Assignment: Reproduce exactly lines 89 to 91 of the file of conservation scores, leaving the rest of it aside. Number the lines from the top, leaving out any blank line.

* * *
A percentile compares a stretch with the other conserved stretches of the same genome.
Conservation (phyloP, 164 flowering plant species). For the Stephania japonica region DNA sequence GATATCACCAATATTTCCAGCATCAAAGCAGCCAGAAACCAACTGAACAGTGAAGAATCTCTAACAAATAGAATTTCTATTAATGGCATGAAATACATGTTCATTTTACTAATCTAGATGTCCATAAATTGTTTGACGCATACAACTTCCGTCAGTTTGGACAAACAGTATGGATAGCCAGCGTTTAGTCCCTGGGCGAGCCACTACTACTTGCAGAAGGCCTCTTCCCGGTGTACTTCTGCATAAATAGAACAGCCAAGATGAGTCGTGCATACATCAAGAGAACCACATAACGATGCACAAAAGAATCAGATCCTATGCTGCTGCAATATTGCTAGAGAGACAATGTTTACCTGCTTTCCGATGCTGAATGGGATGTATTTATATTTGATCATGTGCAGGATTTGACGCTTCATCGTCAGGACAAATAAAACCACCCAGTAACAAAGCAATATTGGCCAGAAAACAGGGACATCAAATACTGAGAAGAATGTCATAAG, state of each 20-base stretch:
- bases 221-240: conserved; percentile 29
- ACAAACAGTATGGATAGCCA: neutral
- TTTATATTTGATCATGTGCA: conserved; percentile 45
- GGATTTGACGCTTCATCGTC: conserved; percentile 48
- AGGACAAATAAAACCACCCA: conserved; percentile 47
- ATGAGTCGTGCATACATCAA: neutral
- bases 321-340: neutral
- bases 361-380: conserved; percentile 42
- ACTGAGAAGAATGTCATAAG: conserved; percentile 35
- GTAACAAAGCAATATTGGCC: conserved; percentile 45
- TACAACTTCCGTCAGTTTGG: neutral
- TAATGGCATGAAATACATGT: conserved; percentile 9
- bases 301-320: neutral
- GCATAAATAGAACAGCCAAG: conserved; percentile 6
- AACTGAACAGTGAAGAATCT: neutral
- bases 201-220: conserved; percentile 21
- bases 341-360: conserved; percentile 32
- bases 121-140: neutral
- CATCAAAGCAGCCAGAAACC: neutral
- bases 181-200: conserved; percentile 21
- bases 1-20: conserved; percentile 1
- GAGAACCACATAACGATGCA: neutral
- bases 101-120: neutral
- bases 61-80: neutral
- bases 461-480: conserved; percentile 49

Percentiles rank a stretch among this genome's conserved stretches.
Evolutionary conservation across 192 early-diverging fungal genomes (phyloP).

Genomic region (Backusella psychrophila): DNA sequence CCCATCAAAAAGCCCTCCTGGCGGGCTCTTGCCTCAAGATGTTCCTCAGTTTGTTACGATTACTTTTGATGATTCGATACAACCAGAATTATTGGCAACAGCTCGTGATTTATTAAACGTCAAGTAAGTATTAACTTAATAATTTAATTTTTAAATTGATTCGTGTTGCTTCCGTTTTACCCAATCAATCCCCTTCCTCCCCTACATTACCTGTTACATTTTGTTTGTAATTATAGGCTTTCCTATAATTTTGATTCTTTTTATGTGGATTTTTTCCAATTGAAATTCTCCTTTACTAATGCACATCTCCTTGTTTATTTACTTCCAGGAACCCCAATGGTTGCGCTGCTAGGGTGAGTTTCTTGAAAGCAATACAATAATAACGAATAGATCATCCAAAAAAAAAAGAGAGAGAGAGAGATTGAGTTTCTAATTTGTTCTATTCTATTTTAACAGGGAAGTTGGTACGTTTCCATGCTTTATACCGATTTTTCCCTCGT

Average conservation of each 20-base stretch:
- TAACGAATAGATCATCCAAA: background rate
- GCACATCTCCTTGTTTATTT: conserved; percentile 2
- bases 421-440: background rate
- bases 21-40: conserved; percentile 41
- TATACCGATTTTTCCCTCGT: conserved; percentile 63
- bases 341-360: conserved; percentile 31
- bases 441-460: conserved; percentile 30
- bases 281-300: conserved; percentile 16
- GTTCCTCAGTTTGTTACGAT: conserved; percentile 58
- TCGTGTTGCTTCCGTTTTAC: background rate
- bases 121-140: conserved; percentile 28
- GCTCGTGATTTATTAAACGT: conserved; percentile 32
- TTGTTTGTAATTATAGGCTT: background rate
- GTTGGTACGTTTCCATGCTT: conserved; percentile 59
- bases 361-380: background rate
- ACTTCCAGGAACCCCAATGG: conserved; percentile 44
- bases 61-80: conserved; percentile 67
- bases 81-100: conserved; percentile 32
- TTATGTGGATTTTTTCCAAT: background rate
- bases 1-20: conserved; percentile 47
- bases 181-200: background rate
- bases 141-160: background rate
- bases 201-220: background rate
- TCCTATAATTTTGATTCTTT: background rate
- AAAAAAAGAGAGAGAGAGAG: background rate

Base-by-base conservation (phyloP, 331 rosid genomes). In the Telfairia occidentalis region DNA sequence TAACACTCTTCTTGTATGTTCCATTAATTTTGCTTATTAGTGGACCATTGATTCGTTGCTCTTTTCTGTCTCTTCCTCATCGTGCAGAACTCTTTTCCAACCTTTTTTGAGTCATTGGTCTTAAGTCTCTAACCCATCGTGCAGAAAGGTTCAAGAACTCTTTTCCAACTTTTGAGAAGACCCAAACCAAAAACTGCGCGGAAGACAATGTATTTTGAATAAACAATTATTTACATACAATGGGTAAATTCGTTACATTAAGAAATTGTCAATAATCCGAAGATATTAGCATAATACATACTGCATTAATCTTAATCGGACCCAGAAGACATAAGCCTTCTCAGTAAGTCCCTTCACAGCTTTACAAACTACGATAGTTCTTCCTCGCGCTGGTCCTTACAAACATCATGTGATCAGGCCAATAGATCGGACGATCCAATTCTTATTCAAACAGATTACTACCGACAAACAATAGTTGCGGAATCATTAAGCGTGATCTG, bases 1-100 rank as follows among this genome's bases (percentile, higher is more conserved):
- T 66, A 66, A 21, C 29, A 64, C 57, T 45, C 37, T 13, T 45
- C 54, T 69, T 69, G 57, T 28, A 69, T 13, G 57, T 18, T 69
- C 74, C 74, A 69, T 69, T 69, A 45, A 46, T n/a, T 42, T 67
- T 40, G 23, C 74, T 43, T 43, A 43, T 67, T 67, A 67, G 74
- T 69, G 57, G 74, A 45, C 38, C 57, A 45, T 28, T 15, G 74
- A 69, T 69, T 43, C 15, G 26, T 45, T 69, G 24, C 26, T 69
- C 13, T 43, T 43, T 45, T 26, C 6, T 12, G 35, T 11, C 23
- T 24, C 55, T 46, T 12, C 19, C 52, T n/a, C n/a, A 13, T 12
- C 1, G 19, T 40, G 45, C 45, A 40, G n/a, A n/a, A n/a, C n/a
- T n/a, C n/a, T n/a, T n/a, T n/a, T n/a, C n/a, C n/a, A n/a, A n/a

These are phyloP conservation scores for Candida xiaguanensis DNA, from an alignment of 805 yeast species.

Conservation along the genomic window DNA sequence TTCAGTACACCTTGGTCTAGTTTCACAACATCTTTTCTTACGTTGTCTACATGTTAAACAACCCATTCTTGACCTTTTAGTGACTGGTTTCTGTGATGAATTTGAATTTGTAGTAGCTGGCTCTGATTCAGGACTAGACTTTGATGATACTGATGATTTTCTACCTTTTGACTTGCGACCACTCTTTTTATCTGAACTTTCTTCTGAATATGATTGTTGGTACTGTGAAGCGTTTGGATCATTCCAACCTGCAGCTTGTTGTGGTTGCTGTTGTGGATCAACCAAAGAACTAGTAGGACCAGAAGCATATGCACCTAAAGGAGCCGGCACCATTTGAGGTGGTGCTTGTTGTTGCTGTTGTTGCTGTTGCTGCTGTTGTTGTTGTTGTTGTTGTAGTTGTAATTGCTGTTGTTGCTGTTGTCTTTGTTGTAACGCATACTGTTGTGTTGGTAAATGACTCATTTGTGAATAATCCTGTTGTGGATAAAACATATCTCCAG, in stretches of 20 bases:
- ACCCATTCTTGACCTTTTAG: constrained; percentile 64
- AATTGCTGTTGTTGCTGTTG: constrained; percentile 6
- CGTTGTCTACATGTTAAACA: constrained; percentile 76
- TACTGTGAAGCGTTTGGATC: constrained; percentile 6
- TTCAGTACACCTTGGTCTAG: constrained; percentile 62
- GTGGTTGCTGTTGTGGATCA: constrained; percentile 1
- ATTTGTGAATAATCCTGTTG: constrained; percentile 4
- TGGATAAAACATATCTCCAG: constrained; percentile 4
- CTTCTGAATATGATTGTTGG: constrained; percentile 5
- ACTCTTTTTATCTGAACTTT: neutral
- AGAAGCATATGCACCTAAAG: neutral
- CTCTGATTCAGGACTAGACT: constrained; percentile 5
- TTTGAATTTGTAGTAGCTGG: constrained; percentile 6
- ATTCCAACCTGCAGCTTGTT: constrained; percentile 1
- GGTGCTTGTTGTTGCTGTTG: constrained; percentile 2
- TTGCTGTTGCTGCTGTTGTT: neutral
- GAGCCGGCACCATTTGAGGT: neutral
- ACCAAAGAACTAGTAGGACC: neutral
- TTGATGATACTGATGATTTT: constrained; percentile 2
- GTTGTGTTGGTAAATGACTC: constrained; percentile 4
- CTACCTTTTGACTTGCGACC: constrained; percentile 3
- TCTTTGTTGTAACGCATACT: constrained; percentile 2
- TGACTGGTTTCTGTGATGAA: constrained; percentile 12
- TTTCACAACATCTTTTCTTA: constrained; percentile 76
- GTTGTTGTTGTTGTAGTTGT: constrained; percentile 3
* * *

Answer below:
- GTTGTGTTGGTAAATGACTC: constrained; percentile 4
- CTACCTTTTGACTTGCGACC: constrained; percentile 3
- TCTTTGTTGTAACGCATACT: constrained; percentile 2